In addition, the topic of “successful ageing”, generally understood to mean care for vulnerable older people and the need to develop prevention actions, relies on cooperation between a number of institutional actors. Our field studies clearly show that prevention actions–such as assistance for careers–are the result of cross partnerships involving numerous social and medico-social actors: pension funds, health insurance organizations, county councils, municipalities etc. The new principle of the territorialization of public action has changed the rules for designing the action of certain operators. Thus, pension funds, health insurance organizations or social welfare groups who, by definition, used to design their action for their own beneficiaries are today targeting a much larger population including all retirees in the territory concerned by public action. These observations question the durability of thinking based on social rights following on from the territorialization approach developed since decentralization [44]. The ultimate question concerns how to secure end of life trajectories by guaranteeing specific rights. Similarly, the missions of the new Regional Health Agencies, set up in accordance with law n° 2009-879 of 21 July 2009 on hospital reform and relative to patients, health and territories (referred to as the HPST law) and law n° 2016-41 of modernization of our health system, question the separation of the distinction between the two spheres of social action, health and medico-social sector. The aims of the departmental scheme for ageing policy and those underlying the regional medico-social organizational scheme (SROMS) of the regional health project drawn up and set out by the Regional Health Agency director, are in line with each other in regard to dependency. There are also new forms of cooperation that underline the blurring of former boundaries between the health and social sectors. “We’re going to set up health and medicosocial cooperation groups between hospitals and nursing homes. This is a legal formula that allows resources to be pooled. We have a cooperation group bringing together three SSIADs [nursing care and home help services]: Shared management and an organization that is pooled and optimized in relation to distances. We’ll have a shared management team for the hospitals and the nursing homes. It’s very difficult finding people to fill nursing home manager vacancies. Perhaps this way we’ll have more people applying.” (Interview, Regional Health Authority). The territorialized social schemes have led to new working methods that help to break down separations and encourage cross-cutting management and social intervention [45,46]. These new modes of action, more visible in rural areas than in urban areas, partially prevent actors from being compartmentalized and the last life stage from being segmented. The multi-positions of actors and their shifting between different public and private health and social spheres have led to the reconfiguring of public action. This action has become increasingly dispersed even though it has continued to abide by the paradigmatic frameworks governing it. Another consequence is the redefinition of the State’s role [47] On the other hand, the forms of action can be seen to be more homogenized and unified. With this comes the risk of consensually normalizing the way the very old should live the last stage of their existence. This risk is all the more worrying given that territorialization involves close control over populations, a control that is exerted by intermediary agents20. But institutional fragmentation encourages an accumulation of specific programs, which are also a guarantee of possibility of choice and autonomy for the elderly.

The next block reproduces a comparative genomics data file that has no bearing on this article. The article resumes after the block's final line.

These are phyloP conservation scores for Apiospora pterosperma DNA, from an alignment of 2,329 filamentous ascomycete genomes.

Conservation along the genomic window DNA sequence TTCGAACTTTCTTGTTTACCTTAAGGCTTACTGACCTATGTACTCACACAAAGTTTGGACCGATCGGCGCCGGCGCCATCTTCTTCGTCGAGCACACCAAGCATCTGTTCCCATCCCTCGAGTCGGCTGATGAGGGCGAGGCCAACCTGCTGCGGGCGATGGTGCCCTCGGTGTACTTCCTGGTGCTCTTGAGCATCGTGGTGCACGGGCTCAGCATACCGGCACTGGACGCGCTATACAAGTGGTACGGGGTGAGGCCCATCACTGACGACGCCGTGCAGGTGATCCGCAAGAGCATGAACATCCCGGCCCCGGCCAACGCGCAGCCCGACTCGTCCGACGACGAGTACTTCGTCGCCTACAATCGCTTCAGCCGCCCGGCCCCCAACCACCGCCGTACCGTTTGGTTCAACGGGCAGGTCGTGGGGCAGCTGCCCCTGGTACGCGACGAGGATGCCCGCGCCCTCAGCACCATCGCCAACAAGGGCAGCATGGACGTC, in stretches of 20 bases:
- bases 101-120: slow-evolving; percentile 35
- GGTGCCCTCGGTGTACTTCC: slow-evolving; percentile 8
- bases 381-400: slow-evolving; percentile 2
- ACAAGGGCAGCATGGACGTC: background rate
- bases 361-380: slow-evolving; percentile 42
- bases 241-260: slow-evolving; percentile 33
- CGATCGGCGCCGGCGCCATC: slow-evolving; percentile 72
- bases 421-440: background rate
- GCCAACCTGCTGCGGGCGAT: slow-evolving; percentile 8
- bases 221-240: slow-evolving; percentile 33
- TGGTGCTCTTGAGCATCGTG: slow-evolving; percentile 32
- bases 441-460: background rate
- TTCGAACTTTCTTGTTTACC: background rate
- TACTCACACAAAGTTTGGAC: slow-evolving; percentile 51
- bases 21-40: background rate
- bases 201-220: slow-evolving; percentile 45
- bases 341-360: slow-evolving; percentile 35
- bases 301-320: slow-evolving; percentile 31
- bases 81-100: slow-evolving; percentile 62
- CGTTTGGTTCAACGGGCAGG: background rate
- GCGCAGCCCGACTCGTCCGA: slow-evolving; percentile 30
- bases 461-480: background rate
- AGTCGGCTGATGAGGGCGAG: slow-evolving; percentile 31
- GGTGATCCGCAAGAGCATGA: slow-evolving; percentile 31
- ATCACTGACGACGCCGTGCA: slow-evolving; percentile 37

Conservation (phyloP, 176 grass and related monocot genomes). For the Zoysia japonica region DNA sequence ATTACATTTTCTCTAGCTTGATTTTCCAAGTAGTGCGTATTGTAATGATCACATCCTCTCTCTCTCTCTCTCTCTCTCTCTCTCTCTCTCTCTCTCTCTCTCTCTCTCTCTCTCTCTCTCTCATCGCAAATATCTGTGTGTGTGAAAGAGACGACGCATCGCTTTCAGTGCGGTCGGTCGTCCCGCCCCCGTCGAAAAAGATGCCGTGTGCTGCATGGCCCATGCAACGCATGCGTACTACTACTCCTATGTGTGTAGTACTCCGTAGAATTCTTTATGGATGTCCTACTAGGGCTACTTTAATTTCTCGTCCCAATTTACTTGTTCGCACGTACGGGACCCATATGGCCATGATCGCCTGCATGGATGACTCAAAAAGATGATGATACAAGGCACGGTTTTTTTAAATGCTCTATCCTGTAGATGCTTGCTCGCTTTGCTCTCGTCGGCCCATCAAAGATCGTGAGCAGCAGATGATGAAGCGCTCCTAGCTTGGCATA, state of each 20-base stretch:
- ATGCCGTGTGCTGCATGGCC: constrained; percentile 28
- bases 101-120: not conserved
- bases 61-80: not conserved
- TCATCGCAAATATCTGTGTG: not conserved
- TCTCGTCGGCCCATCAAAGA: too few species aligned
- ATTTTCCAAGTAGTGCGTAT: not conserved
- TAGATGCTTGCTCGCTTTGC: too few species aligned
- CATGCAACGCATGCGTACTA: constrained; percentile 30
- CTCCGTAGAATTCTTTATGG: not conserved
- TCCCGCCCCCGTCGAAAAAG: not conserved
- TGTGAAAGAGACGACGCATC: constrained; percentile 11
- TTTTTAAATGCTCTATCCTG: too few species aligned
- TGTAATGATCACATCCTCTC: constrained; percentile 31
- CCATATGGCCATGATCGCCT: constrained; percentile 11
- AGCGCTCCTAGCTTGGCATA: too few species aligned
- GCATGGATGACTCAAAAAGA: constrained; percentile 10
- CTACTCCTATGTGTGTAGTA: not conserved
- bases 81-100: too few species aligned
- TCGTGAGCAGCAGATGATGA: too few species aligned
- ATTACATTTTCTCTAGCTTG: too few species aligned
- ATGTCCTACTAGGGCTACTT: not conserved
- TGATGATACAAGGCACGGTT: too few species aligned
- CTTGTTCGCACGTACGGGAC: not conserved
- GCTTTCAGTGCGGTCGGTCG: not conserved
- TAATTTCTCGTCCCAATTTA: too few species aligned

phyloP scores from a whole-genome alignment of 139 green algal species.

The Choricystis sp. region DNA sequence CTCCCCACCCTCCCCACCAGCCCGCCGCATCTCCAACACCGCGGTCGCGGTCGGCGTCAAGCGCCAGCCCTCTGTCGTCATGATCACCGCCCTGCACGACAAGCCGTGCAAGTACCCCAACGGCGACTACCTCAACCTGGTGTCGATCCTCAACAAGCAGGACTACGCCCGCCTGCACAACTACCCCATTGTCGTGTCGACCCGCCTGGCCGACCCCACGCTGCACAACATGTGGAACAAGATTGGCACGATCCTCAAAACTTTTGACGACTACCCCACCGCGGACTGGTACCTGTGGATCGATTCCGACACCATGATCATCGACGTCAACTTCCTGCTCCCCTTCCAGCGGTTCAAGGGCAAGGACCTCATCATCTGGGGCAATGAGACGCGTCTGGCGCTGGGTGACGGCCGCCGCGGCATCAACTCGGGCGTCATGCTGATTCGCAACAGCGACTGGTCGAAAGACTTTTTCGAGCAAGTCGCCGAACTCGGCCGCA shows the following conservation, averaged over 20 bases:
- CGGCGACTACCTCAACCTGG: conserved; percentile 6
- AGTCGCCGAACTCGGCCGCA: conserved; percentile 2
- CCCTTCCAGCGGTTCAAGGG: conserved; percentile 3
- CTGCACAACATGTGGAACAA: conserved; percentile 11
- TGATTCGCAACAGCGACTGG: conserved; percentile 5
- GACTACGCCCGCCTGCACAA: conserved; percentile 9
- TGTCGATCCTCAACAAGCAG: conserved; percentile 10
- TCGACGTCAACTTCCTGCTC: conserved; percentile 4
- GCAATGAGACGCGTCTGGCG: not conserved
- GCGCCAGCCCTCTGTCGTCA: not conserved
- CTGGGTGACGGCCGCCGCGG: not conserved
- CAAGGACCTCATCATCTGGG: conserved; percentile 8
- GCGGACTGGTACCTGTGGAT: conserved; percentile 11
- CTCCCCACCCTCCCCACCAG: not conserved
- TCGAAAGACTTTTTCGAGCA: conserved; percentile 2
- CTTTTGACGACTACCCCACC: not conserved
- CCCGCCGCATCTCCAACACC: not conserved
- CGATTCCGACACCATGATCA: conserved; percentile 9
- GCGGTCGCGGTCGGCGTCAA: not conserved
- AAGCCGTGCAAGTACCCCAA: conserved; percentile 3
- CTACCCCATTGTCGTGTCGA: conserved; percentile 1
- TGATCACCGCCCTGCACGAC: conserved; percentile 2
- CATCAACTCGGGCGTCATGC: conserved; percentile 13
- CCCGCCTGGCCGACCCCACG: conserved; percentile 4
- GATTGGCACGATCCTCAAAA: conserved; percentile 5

Improbable Forms of Public Action: The Elderly Among Other Generations